By Megha Goel According to the Center for American Progress, from 2008 through 2017, Ohio had the 20th-highest rate of gun murders, with a rate of 3.96 gun homicides per […]
By Megha Goel
According to the Center for American Progress, from 2008 through 2017, Ohio had the 20th-highest rate of gun murders, with a rate of 3.96 gun homicides per 100,000 people. Moreover, while only 13% of the population is African American, about 69 percent of the state’s gun homicide victims are black. On any given day America’s youth are met with a barrage of violence – in their schools, neighborhoods, through media and technology or in their household. Attention is needed to bring change and to improve the quality of life for kids and their communities. With constant exposure to violence on a daily basis, what is the impact on their long term success into adulthood? And how can organizations like EYEJ empower youth to speak out and take action against community violence?
The July 16, EYEJ Speaks episode entitled Exploring Violence discussed the myriad of ways in which young people are exposed to violence in their lives, and outlined solutions for empowerment. Moderated by Kenyatta Skyles, Producer of EYEJ Speaks, the panel included insights from a compelling lineup of speakers:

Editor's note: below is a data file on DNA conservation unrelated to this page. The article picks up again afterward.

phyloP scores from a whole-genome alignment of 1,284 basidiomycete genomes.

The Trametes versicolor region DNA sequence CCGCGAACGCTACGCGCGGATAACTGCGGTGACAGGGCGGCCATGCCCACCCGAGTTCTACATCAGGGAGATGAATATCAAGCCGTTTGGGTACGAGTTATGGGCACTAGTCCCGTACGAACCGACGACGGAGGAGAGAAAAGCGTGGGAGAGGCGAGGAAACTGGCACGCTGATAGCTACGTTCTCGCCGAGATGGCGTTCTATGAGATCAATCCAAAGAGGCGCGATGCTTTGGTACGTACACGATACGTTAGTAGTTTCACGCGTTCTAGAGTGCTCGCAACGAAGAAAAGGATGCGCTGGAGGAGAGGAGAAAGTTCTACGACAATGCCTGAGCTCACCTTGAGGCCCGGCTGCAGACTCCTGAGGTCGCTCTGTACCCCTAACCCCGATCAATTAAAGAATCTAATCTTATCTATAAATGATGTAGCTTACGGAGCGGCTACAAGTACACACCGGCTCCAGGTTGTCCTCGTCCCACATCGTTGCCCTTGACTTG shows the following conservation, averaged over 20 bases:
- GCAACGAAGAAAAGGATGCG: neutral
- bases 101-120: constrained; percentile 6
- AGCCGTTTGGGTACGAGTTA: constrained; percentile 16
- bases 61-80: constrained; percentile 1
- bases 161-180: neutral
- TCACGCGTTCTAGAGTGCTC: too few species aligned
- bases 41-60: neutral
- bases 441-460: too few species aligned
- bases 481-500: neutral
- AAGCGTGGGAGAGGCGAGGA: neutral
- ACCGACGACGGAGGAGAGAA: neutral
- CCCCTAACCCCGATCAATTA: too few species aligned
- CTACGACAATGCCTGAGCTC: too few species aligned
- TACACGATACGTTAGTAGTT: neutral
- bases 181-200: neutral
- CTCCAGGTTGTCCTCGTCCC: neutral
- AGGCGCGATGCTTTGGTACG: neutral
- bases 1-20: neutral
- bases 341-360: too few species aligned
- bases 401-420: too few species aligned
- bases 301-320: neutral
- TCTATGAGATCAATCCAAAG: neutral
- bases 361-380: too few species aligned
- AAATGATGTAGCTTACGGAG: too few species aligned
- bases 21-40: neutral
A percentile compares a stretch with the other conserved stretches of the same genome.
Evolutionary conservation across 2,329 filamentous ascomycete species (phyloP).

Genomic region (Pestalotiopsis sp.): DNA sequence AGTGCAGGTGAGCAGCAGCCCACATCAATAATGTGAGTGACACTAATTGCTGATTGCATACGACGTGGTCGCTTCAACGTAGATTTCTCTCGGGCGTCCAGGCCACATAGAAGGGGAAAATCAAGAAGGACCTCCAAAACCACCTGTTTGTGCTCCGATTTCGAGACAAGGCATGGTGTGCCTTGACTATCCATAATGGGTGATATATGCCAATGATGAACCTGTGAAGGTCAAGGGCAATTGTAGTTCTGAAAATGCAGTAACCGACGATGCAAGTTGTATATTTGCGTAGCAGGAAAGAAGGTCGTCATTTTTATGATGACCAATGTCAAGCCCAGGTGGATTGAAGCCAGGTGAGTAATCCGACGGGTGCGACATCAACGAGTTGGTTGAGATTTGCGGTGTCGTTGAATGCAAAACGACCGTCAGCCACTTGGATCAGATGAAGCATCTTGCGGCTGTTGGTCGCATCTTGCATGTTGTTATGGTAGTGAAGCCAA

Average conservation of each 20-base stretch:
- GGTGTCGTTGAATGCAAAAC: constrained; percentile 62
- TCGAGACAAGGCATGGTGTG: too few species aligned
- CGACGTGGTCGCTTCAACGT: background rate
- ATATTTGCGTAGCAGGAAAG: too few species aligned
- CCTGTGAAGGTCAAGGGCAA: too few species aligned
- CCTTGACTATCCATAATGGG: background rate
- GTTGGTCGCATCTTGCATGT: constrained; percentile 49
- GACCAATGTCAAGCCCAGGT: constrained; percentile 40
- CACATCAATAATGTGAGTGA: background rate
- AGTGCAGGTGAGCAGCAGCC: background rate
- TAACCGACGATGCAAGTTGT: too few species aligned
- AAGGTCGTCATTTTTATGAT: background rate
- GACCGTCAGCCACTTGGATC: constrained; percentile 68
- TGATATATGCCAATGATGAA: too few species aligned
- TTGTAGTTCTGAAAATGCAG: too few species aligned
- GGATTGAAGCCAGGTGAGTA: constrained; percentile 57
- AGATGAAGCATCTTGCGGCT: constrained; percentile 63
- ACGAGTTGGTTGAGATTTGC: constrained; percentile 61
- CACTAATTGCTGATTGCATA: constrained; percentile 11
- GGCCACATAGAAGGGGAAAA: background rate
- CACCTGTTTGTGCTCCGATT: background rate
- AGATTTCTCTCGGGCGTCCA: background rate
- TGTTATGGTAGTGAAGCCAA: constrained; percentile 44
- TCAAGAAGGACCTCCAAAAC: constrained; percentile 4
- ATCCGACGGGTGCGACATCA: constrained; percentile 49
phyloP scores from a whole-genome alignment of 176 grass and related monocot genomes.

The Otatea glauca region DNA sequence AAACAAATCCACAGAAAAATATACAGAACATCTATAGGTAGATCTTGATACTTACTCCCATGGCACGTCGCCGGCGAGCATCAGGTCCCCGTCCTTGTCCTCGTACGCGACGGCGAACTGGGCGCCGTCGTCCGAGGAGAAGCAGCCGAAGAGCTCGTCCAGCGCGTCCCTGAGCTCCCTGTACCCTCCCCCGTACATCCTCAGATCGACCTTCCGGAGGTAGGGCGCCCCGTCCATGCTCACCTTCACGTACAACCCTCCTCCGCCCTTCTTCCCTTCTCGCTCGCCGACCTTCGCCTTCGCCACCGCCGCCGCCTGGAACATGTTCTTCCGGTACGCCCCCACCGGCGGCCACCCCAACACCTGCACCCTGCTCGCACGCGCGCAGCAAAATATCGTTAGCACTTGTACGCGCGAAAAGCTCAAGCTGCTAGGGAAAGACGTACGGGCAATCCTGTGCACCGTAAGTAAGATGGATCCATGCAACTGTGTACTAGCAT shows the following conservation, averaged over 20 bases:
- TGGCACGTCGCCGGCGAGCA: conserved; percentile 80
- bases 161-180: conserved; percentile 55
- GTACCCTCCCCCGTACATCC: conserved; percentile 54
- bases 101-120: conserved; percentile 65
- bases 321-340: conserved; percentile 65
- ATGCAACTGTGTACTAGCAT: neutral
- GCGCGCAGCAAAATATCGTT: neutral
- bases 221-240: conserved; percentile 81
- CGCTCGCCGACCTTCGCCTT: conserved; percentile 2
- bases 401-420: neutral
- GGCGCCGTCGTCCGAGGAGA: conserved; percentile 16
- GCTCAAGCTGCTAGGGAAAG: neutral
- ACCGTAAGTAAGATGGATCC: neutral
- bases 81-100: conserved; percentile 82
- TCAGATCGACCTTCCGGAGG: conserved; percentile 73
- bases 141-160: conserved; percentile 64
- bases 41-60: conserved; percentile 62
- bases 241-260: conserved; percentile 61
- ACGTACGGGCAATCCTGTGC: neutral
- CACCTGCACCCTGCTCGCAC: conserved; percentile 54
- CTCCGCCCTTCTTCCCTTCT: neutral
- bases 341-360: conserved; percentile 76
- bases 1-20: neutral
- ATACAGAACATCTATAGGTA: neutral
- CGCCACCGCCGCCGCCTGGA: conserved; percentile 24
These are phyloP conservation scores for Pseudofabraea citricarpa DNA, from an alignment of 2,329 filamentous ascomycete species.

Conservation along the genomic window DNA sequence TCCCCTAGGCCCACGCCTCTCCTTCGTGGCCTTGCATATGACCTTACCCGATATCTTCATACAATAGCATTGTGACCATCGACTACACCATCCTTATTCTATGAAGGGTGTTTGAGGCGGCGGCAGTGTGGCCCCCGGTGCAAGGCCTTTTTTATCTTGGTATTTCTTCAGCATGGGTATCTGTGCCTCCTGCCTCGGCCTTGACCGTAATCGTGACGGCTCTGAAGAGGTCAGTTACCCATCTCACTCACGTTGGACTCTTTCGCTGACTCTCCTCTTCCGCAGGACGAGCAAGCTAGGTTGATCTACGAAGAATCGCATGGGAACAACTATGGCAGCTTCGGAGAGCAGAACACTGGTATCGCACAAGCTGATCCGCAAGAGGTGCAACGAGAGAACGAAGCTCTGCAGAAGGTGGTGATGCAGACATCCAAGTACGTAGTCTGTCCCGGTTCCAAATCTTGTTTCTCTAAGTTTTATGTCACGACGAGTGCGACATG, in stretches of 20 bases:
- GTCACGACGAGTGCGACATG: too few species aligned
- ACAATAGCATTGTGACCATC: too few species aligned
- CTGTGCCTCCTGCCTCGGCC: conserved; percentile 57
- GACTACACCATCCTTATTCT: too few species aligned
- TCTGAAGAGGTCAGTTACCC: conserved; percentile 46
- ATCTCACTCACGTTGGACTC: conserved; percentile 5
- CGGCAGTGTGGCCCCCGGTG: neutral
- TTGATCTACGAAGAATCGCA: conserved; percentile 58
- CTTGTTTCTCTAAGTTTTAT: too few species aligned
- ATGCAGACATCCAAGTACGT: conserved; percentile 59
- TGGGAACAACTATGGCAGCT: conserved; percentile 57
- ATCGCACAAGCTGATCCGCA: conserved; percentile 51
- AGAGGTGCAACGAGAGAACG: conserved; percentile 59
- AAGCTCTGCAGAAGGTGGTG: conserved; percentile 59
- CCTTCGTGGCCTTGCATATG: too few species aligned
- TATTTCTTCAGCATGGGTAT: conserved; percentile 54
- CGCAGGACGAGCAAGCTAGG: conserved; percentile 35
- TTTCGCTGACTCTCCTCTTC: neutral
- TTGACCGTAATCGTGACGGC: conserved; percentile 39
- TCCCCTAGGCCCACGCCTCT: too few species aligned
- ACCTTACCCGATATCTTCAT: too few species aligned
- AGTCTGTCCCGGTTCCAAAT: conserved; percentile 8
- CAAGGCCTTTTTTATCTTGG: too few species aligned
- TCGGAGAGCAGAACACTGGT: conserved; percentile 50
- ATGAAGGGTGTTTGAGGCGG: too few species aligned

EYEJ Founder Mai Moore set the tone of the conversation by saying that the tragic Trayvon Martin shooting sparked the foundation of EYEJ seven years ago, “We asked the kids what kind of violence do you personally experience in your community. We gave them nine options; ranging from gun violence, gang violence, bullying, sexual violence, verbal violence, physical fights… and the data is spread across the categories evenly. 23% of the kids state violence to be a major stress.” From the youth perspective, Yumi states the topic of violence stems from the police-youth relationship: “Being a part of the Youth Council, I have heard a lot of stories related to gun violence. Kids are often taught not to trust law enforcement or the police, so they don’t have other ways of protecting or relying on other people… it’s a problem that needs to be battled head-on.” Some of the other program highlights include:
Our youth representative Yumi Ndhlovu concludes, “We are working on getting broadband internet and connectivity in Cleveland. We need more black people and kids in the media to represent our community. Media is controlled by people that are traditionally white and not people of color. Not everybody is truly represented. Also, the media is a great source of information and education.”
The EYEJ Youth Council is undertaking some impactful work to address the issues of Broadband access in Cleveland. Learn more about this work and support the Day of Giving Campaign on July 24th.
View the full episode of EYEJ Speaks on Exploring Violence on our Facebook page.
Diversity, Equity, and Inclusion is the next episode of the Facebook Live discussion series taking place on Thursday, July 23, 2020 at 10 am EDT. Please be sure to RSVP on Facebook or via Zoom to be part of this community conversation. Listen to the behind the scenes conversation with guests on the EYEJ Podcast on Apple Podcast, Spotify, and Google Podcast.
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